Most of India’s regional airlines, launched with much fanfare under regional air connectivity scheme (RCS) introduced by Narendra Modi's government, are suffering with low passenger load factor (PLF).
More than a year and half after its take off, the regional carriers have PLFs ranging between 19 percent to 52 percent in the April-September 2018 period, according to data available with India’s Directorate General of Civil Aviation, under the civil aviation ministry.
Air Deccan, re-launched by the founder of low cost airlines in India Capt Gopinath, has been registering PLFs ranging from 19 percent in July to 68 percent in February this year, while Air Odisha has fared even worse during January-Sept period this year with 27 percent to 33.5 percent PLF.
Ahmedabad-based GSEC Aviation, along with Monarch Networth Capital, currently holds major stakes in both Air Deccan and Air Odisha.
India’s leading scheduled airlines are also operating in some of the regional routes under the RSC (also known as the Udan scheme).
While segregated data related to their PLF on these routes is not available, sources said airlines like SpiceJet and IndiGo are doing well in their operations on Udan routes.
“We are performing very well on these regional routes,” a senior executive of SpiceJet told Arabian Business.
“In fact, some of our best revenue earning routes is the ones which are operating under this scheme,” the executive added.
SpiceJet operates about 25 flights daily on the routes under the RCS.
Under RCS, the government has capped airfares, which are indexed to inflation, at Rs 2,500 ($34) for a one-hour flight or for a distance of 500 to 600 kilometres.
The regional airlines that operate on short-duration routes also receive huge tax benefits on fuel, as well as concessions on electricity, water and other utilities at regional airports.
Hyderabad-based Trujet, which commenced its operations in July 2015 - before the launch of Udan - has been consistently clocking decent PLFs ranging from 75 percent to 83 percent during January-September this year.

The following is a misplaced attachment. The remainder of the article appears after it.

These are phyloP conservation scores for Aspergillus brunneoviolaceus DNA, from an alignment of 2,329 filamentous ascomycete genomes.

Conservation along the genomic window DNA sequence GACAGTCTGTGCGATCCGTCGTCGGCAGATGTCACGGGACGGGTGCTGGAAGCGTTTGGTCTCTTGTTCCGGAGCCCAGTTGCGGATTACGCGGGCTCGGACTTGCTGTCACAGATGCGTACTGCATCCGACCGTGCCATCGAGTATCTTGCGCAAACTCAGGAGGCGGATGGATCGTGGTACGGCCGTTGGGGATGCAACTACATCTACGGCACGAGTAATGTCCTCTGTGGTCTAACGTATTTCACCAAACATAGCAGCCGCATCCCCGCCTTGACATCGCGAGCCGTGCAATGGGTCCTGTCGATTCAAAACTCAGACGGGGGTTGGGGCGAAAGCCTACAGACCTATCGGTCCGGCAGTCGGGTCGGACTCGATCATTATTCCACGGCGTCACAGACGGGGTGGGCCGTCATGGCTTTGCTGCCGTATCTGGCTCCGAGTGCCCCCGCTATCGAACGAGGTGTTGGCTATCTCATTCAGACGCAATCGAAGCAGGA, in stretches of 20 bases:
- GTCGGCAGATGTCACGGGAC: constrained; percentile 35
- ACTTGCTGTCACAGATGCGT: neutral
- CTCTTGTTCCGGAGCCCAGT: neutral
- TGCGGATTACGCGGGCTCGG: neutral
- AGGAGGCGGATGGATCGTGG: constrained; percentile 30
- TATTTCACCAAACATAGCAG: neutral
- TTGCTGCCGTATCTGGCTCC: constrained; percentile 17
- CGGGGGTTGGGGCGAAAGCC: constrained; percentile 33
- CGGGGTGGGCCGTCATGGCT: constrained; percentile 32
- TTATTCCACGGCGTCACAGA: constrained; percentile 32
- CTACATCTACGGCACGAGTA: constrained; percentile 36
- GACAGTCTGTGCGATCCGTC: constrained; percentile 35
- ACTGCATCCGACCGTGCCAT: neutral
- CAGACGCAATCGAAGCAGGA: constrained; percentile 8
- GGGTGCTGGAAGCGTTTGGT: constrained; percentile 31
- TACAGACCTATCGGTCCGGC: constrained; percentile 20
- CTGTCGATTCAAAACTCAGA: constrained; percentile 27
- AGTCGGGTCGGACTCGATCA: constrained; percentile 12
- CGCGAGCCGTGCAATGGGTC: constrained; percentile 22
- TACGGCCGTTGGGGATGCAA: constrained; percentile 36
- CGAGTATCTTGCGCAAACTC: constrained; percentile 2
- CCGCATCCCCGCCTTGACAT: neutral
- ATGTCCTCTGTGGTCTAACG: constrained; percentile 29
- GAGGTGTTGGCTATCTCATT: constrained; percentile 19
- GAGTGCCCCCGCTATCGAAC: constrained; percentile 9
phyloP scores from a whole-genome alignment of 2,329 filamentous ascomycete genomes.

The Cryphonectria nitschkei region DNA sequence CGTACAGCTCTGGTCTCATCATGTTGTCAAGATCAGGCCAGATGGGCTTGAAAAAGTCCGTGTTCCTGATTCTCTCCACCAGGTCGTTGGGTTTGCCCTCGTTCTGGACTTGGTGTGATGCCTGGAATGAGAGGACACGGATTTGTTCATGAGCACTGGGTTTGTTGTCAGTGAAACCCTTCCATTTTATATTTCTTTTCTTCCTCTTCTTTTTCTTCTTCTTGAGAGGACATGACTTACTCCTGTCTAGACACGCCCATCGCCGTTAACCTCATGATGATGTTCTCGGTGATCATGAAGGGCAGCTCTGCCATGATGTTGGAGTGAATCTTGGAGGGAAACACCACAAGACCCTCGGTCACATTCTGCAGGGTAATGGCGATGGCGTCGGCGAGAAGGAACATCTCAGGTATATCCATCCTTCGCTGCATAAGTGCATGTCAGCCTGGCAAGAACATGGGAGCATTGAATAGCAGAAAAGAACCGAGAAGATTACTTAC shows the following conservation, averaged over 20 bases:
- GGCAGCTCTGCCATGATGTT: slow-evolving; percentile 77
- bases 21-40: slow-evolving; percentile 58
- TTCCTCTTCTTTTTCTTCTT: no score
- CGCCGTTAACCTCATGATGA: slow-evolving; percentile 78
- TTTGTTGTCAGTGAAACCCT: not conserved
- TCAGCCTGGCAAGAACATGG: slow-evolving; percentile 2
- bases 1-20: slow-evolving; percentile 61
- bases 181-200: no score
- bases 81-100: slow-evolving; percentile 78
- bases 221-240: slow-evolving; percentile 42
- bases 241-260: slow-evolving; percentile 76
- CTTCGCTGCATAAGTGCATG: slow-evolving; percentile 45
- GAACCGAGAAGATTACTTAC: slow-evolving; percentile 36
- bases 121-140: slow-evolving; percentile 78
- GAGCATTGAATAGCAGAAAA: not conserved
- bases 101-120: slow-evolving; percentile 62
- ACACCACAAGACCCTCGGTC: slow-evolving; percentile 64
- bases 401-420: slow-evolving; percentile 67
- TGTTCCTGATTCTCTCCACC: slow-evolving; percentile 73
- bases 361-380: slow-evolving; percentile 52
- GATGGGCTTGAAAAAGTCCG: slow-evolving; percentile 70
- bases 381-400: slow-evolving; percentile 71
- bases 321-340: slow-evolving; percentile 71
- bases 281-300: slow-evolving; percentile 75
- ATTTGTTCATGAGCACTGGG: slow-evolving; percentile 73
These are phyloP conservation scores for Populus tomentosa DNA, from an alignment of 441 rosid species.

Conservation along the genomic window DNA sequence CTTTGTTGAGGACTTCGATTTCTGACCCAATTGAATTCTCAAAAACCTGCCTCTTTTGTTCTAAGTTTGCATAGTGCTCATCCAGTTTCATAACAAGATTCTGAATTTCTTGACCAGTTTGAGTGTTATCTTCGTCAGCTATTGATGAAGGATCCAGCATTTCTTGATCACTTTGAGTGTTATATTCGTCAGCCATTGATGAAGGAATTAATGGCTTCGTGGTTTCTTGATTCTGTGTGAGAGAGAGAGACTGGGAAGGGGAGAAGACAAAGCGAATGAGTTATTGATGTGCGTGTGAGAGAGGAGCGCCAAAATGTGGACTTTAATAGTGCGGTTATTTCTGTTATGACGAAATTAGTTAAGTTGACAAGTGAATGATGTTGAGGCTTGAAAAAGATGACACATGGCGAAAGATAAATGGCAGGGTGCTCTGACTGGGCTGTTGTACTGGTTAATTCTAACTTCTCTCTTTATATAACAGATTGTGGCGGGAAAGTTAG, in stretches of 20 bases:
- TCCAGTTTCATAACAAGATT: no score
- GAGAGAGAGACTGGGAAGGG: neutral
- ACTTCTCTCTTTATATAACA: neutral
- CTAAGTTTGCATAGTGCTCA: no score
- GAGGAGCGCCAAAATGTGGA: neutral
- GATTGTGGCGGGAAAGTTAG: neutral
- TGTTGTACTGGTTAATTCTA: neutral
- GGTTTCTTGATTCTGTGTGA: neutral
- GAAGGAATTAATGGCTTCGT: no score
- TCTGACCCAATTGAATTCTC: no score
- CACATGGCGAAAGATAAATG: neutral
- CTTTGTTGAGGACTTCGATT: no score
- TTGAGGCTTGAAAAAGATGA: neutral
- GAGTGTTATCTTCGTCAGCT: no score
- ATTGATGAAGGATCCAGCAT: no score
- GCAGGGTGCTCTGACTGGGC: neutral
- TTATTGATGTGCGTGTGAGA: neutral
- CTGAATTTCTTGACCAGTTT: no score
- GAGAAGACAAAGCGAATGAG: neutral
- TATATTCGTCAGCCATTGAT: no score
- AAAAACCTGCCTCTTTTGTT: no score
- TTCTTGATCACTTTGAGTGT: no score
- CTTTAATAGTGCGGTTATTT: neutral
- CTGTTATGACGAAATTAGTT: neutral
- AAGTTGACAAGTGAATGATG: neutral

Trujet currently operates 14 destinations in southern and central India with five ATR 72 aircrafts.
The airline, promoted by Turbo Megha Airways, is expected to add more aircraft into its fleet shortly.
The continued poor performance by the newly launched regional airlines come amidst reports about serious financial troubles being faced by leading Indian private carrier Jet Airways, which has asked up to 12 mid-level executives (non-technical staff) to leave, but has shelved a proposal on a possible salary cut for the time being.
IndiGo, which is currently the market leader with about 42 percent market share in terms of the total domestic passenger traffic, reported a loss in the July-September 2018 quarter, a first for the carrier ever since its shares were listed on the Indian bourses.
Other private airlines such as SpiceJet and Go Air are also said to be facing tough financial situations, mainly owing to rising aviation fuel costs and sliding rupee exchange value.
According to airline industry sources, a sizeable part of operational costs of Indian carriers are incurred in foreign currency.
“Leading Indian scheduled airlines, even with a PLF of 85-90 percent consistently in the recent months, are facing serious financial trouble currently,” an aviation industry analyst told Arabian Business.
“So, one could imagine how bad it would be for the regional carriers who operate at such low PLFs, despite getting some government subsidy.”
The problem will be severe for the smaller regional airlines which operate with just few aircrafts, which limit their number of flights and destinations per day, pushing up costs significantly.
“For scheduled carriers, the short haul regional routes are just extensions of their flights from some of the main city airports. This reduces their operational costs significantly, the advantage which is not available to the newly launched smaller regional carriers,” an airline executive said.
Industry sources said some of the smaller regional airlines such as Zoom have not operated any flights in the last 2 months or so due to their poor performances.
Indian carriers are unable to raise fares to make good the rising costs because of tough competition in the domestic sector, especially on the metro routes which are the cash cows for the airlines, airline executives told Arabian Business.For all the latest transport news from the UAE and Gulf countries, follow us on Twitter and Linkedin, like us on Facebook and subscribe to our YouTube page, which is updated daily.
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